“They must think something of this space because it’s on the subway map at the 145th Street station,” said Dalen Ratzlaff as he stood in the fellowship hall on the basement level of a renovated Harlem row house. Women in long, simple dresses and devotional caps served up casseroles and mashed potatoes as a line of Mennonites made their way down the buffet table.
On Sundays, the Mennonites of the Sugar Hill Mission worship for an hour and a half. After that, they serve lunch to the 20 or so men and women who come to pray with them in a small, dimly lit hall – their church of sorts. Then, the day of rest is spent doing the Lord’s work.
“We tell the gospel story and we help our neighbors,” said Ed Warkentin, the leader of the mission. “We just kind of spread the love.”
As Mennonites, the descendants of Anabaptists, they hold that baptism can be given only to adult believers. The Warkentins follow a particularly conservative branch of Mennonite known as the Church of God in Christ. They shun war, technology like radio and television and end formal schooling once children reach their teenage years.
Warkentin and his wife, Yvette, left Alabama and arrived at the Sugar Hill Mission in the spring, taking over for a couple that had led the mission for three years. Easily mistaken as Amish, with her plain dress and his fluffy beard, their simple lifestyle seems out of place in the hustle and bustle of a traditionally African American neighborhood in Harlem.
Though their tradition is an outlier in a group of about a half-dozen other far more liberal sects of Mennonite in New York City, the Warkentins have had to adapt to the modern metropolis they live in. They use subways and buses to get around. Equipped with walkie-talkies in case of trouble, a few of the mission’s visiting Mennonites even drive a van to pick up a blind man who joins them for Sunday worship. They have a telephone, a computer and use the Internet for business purposes. Warkentin said the good that comes from the exceptions they make outweigh following the faith to the letter. “We don’t live by laws. We live in the liberty of the spirit,” said Warkentin. “We can do anything we want to, but what we want to do is controlled because we want to live in Christ.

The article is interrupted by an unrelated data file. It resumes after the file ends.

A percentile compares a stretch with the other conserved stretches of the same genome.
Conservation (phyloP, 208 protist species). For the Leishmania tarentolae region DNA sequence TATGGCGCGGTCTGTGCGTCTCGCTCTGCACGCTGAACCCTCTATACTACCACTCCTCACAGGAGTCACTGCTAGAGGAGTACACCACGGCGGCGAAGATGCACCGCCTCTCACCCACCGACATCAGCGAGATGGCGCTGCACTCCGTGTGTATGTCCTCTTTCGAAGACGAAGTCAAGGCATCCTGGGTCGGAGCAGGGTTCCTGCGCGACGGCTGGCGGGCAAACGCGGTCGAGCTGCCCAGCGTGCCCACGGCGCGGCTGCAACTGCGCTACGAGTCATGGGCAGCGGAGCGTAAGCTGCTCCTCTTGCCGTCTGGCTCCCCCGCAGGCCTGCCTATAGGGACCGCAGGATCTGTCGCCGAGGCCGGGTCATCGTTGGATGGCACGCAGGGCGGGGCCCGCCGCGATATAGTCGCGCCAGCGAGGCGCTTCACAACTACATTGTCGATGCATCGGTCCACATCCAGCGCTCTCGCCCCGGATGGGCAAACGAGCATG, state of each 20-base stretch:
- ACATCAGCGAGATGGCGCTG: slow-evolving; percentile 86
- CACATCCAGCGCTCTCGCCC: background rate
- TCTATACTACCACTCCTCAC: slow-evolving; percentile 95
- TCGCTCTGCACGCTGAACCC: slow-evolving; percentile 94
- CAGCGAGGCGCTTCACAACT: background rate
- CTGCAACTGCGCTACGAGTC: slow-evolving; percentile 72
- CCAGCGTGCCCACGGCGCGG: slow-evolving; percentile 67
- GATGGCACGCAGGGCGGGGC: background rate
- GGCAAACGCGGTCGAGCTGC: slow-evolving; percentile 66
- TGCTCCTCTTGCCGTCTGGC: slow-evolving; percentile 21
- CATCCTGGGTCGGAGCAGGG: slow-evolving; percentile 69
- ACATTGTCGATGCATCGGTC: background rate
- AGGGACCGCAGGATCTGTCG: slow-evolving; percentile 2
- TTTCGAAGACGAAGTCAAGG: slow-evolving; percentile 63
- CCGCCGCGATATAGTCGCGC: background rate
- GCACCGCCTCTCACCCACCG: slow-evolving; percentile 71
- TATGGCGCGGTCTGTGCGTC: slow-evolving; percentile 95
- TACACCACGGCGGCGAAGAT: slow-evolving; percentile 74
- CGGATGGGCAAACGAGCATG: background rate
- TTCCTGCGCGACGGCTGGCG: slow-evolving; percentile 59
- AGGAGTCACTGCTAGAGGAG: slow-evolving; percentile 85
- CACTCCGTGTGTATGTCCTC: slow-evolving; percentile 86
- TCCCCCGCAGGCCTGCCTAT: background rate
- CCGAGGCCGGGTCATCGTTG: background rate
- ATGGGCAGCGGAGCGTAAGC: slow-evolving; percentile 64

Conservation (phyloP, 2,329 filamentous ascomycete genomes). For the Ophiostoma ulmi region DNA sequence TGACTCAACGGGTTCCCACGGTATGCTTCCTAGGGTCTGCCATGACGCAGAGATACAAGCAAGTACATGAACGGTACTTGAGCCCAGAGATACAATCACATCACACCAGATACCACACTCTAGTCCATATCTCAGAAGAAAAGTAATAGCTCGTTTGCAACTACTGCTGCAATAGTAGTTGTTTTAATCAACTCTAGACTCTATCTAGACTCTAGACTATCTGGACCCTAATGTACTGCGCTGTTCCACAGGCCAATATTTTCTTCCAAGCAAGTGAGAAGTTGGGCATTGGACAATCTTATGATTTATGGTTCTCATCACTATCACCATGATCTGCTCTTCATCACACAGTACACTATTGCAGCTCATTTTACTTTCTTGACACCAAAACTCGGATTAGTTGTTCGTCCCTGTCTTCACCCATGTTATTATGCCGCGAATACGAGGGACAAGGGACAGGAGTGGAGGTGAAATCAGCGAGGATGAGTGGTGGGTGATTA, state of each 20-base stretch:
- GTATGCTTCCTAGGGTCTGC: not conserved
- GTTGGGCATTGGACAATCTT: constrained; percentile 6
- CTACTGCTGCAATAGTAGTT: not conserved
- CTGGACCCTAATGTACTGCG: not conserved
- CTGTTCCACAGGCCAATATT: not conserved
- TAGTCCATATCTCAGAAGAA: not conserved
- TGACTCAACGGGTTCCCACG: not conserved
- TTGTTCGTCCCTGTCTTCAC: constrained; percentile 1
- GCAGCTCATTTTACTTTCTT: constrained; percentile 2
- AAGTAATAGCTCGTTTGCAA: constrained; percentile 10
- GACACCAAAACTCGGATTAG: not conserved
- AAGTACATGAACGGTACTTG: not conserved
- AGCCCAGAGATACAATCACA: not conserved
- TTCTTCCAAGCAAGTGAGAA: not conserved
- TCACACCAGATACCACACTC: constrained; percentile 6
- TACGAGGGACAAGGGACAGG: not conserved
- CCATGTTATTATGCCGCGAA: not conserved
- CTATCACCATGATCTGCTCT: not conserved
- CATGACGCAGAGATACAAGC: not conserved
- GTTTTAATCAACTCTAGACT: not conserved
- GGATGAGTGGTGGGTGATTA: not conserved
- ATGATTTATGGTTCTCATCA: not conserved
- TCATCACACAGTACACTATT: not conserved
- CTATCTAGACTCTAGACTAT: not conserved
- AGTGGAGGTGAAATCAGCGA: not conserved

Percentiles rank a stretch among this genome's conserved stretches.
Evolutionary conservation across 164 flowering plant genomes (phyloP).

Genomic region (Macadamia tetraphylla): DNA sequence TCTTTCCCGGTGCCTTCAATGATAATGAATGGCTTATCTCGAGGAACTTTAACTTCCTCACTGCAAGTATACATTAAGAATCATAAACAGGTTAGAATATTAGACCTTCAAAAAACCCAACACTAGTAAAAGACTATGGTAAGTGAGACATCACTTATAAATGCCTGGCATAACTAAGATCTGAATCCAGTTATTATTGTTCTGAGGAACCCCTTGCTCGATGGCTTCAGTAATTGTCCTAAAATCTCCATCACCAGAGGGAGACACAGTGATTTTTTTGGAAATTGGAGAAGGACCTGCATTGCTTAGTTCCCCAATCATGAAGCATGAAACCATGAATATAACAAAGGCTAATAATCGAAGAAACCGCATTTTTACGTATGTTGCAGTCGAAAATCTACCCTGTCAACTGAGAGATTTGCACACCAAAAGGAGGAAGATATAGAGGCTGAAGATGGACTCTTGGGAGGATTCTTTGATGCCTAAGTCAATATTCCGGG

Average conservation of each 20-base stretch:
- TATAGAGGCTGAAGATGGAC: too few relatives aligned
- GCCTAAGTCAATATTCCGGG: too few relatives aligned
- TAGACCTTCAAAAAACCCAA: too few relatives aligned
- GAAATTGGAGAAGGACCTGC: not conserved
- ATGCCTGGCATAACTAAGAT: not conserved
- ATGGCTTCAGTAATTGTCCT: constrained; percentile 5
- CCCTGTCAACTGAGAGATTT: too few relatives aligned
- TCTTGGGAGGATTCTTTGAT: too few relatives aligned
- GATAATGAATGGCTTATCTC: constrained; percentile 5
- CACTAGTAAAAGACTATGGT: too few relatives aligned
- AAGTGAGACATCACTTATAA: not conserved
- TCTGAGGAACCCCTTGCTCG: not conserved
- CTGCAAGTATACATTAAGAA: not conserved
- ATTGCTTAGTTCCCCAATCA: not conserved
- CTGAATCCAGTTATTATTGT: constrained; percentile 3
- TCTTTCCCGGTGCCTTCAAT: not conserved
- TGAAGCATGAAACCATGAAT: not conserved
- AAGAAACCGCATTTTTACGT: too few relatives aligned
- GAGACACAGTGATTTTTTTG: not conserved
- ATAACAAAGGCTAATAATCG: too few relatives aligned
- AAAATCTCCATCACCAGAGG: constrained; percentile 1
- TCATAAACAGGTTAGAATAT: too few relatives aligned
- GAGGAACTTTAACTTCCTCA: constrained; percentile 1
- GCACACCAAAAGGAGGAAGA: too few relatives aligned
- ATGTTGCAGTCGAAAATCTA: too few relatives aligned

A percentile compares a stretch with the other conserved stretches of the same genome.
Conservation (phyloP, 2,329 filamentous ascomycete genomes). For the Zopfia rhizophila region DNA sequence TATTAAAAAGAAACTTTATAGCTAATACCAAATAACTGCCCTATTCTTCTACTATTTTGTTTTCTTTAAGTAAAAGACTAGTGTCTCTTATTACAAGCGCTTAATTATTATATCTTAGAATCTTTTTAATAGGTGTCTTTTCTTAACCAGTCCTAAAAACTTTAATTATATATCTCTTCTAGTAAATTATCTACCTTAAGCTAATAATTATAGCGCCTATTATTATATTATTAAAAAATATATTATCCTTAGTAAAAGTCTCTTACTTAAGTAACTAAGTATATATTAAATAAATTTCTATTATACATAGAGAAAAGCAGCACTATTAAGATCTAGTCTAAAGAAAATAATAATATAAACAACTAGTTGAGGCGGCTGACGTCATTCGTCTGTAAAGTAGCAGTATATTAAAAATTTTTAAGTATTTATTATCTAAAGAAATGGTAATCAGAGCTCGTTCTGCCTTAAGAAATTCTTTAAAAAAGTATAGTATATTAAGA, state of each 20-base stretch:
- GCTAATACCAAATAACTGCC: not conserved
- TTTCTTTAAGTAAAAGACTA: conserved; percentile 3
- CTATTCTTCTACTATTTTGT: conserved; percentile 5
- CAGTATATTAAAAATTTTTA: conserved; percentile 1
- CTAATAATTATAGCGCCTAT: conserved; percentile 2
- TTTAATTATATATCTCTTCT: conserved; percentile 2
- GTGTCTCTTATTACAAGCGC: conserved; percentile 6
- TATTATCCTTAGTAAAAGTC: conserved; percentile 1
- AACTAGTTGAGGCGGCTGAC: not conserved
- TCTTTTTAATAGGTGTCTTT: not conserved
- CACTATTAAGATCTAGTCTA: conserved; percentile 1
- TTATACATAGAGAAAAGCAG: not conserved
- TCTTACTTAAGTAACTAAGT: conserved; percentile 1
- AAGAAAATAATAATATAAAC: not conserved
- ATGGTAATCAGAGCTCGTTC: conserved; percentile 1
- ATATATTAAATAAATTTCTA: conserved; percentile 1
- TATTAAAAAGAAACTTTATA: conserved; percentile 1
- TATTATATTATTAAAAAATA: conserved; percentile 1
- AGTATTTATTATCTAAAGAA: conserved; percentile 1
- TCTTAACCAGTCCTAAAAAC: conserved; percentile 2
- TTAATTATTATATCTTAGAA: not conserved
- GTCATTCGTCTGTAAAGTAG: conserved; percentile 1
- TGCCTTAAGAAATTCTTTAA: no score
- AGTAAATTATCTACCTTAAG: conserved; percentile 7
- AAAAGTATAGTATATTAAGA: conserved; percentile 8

In Sugar Hill, churches take up a lot of real estate, with a house of worship on nearly every block. Warkentin said he knew a traditional Mennonite church was a tough sell. “A lot of them don’t know what’s here. A lot of them walk straight on by and never look.” No matter, Warkentin said there are still people out there looking for their brand of faith. Faith isn’t geographically sensitive for Warkentin and he said that’s reason enough for the Mennonites to continue spreading their message in Sugar Hill. “The thing is is that there are things in the Scripture that probably were for a time relevant, but we can still make applications for our times because we’re still made out of the same cursed dirt. It all comes from the earth,” said Warkentin.
No matter how unlikely the mission’s presence in the neighborhood, the leaders of local churches think that after 23 years in Sugar Hill, the Mennonites have found a fit among all the others. “This is a city, everybody jams in,” said pastor George Ramsudh of the Mount Zion Lutheran church, just a few blocks away on the corner of 145th Street and Convent Avenue. “Each one of these entities has its own objective, its own uniqueness. Yeah, we’re clustered together. We’re competing, it appears. But at the back of all that we have our own goals.”
A fellow Mennonite, Don Toews said the goal is not to establish a huge Mennonite congregation in a place like New York City, but to illuminate the faith for someone looking for it. “Our goal is to hold up a light and so if somebody responds, fine. If not, we still did our part, we held up the light. It’s God’s light,” he said.
A Colorado businessman who sells oil field equipment, Toews was in the city visiting his 20-year-old son Carson. Along with two other young men, Carson Toews volunteers with the Warkentins at soup kitchens in the Bowery, in the children’s oncology unit of NewYork-Presbyterian Hospital and with humanitarian groups like Habitat for Humanity. Other days are spent helping the random stranger who shows up on the doorstep of the mission, like one man who needed help tracking down the name of his birth mother and with the assistance of a church-filtered Internet search engine, a name and address were found.
But most of the energy of the mission goes into small pamphlets containing Bible verses and inspirational messages, passed out at subway stations or in front of the mission on St. Nicholas Avenue.
“We sit down on the steps a lot and just smile,” said Warkentin. “Someone said if you sit and look at the New York City people’s faces, they all look like they had a fight and lost. That’s kind of the way they go around, kind of glum, and so we spread smiles.”
Since their arrival seven months ago, the Warkentins say they’ve seen the congregation grow to about 20 regular worshippers and diversify, counting Indians, African-Americans and even a Jewish man as congregants. Even with that, the church’s size hasn’t made it any easier in spreading the faith. “It takes a while to get through that New York crust, that protection shell we tend to have,” said Warkentin.
But with patience, it’s a challenge Warkentin’s wife, Yvette, said they are willing to take on. “Jesus said go out into all the world. He didn’t say bypass Harlem.”